PRATIE PLACE

Thursday, July 10, 2008

Name those weeds.

My definition of a weed is simple: anything that Jethro won't eat. He has conservative tastes so he eschews a lot of things I thought would make good donkey chow. Like thistles. I thought donkeys were supposed to like thistles, but no. Click on any picture for a larger view. Can you help? Updated with answers in bold, thanks everybody!.

Number One. This one here is one of my most hated weeds, because its leaves hug the ground so closely it escapes my weedwhacker. The leaves and stem are kind of fuzzy and a little bit sticky. Hairy Elephant's Foot (Elephantopus tomentosus) also known as Devil's Grandmother or Tobaccoweed.



Number Two. This one is a vine. It gets longer and bigger and longer and bigger. What is it? Trumpet creeper, campsis radicans



Number Three. I've made some progress against this one, I hated it before Jethro ever moved in because it's prickly. It has a sort of pretty purple and yellow flower but it's gotta go. Its leaves and stem are hairy. Carolina horsenettle, Solanum carolinense, aka Bull nettle, Apple of Sodom, Radical Weed, Sand Brier, Tread-softly, Wild tomato, Devil's tomato. Perennial. All parts of the plant are poisonous.


Number Four. This one is a relative newcomer, or maybe its huge success this year has forced me to notice it. It doesn't grow in Jethro's field but it has overwhelmed my slate walkway. Glechoma hederacea, aka Gill Over the Ground, Creeping Charlie, Ground Ivy. A perennial weed in the mint family


Number Five. This one is low now, but soon it will shoot up on feeble, thin stalks and choke out the whole world. It prefers shady, damp spots but will grow anywhere. I would hate it more, but it's so easy to pull out, its roots are so feeble too, it makes me feel powerful. Also, Jethro will eat it. Japanese Stiltgrass, microstegium


Number Six. This one stands tall on stiff stalks. I thought Jethro would eat it, but no. Sericea lespedeza.



Number Seven. There are tons of these and they get quite tall. They seem completely purposeless. Ragweed.


Number Eight. Last year the extension agent identified this, an annoyingly prolific member of the pasture family, as Stickweed, aka Yellow Crownbeard (Verbesina occidentalis). The stems have vertical "wings."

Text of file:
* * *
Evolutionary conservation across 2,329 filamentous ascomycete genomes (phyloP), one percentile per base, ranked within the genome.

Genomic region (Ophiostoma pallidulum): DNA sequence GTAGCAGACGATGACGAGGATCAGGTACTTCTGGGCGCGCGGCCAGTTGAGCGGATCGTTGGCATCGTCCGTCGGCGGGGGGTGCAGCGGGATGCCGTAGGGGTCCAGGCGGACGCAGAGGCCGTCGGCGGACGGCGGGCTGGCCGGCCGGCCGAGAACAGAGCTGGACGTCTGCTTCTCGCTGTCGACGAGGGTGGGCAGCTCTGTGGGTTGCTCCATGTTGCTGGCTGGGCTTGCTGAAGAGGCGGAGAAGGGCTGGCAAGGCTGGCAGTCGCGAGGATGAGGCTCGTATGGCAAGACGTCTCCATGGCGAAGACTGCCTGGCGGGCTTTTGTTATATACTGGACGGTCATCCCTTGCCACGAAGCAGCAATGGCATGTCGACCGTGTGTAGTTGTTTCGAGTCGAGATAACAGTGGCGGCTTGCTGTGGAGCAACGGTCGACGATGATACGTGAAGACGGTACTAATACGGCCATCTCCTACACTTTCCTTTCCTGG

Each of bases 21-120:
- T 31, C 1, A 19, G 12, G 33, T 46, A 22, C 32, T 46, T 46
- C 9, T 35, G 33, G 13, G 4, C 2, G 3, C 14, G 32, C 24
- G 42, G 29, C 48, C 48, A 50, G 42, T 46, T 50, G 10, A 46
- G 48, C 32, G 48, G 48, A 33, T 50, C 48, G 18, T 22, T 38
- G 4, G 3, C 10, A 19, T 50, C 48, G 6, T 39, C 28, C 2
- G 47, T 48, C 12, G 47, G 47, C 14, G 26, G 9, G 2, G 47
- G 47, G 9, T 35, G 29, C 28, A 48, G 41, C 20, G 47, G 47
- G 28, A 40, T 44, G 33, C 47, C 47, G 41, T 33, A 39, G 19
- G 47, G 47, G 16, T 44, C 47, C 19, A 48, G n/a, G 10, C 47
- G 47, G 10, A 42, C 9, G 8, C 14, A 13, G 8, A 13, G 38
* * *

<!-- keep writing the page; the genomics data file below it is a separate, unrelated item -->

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6 Comments:

At 9:32 AM, Blogger Dan said...

Number 5 might be Smartweed. Number 7 looks like Ragweed, known for its pollen later in the season. One can Google Images either of these. My dreaded weeds list has a more northern (Mass.) flavor, so most of yours are not familiar. I can relate, though, having spent much of yesterday weeding. Dan

 
At 10:42 PM, Blogger sweetflag said...

ok, number one i cant be sure of for the pictures.
2 = trumpet creeper
3= a solanaceae family plant. horse nettle
4= ground ivy; gill over the ground
5= microstegium; nimberwill
6= looks kind of like lespideza or cleavers, but i cant tell. they are VERY different.
7= common ragweed

amy
backyardremedies.com

 
At 9:39 PM, Blogger Steve Emery said...

I can get you number one once it blooms in our yard. I've looked it up once before, but I forgot the bloom shape, and that's the key to looking it up.

And I can confirm most of your other IDs as correct. We have nearly all of these, too. The Japanese Stilt grass was one I was glad to get the name of. It's our main plague here.

 
At 5:14 PM, Blogger fillyjonk said...

A couple of other thoughts...

I'm surprised I didn't recognize the sericea lespedeza from the photo as it's one of my study organisms. Where I like (Oklahoma) it's considered a noxious weed, as it is in Missouri and Kansas. It was brought in for forage but most grazers dislike it because it gets tough, and it's high in tannins (which apparently causes stomach upset, or at least in ruminants it does). No wonder Jethro won't eat it; he's a smart donkey. (The only thing I know of that does is goats, but then goats will eat most anything).

As for the trumpet creeper, if you plan on removing it, I'd recommend using gloves. A very small percentage of the population (something like 5% or less) gets contact dermatitis from it. I am one of them, and for my money the rash I got was worse than the rash I get from poison ivy, and it lasted longer. (the alternate name of the thing is cow itch. A lot of sites claim it's a misnomer and it doesn't cause contact dermatitis, but those folks just must not be in the sensitive group).


I'm not 100% convinced #7 is ragweed (though I find it devilishly hard to identify these from photographs..I'm so used to being able to pluck up the plant and feel it all over for hair, and examine it). If it flowers and makes tiny inconspicuous flowers, it's ragweed. But it also looks like something I have infesting my garden that is some sort of wild marigold. (it has cute yellow daisy-like flowers but then makes painfully-barbed seeds). If you leave it a few more months it'll flower and you'll know for sure.

 
At 6:14 PM, Anonymous susanlynn said...

Some of them looked kind of pretty !!!

 
At 8:32 PM, Blogger michangelo said...

I have been taken over by Jap. Stiltgrass and was wondering if goats will eat this invasive species. Very interesting how this got here. Was a packing material for imported Japanese porcelin in the 1950's and 60's. It began in the eastern US and has gradually moved west.I cannot get the state or county or local University to get excited about eradication methods.

 

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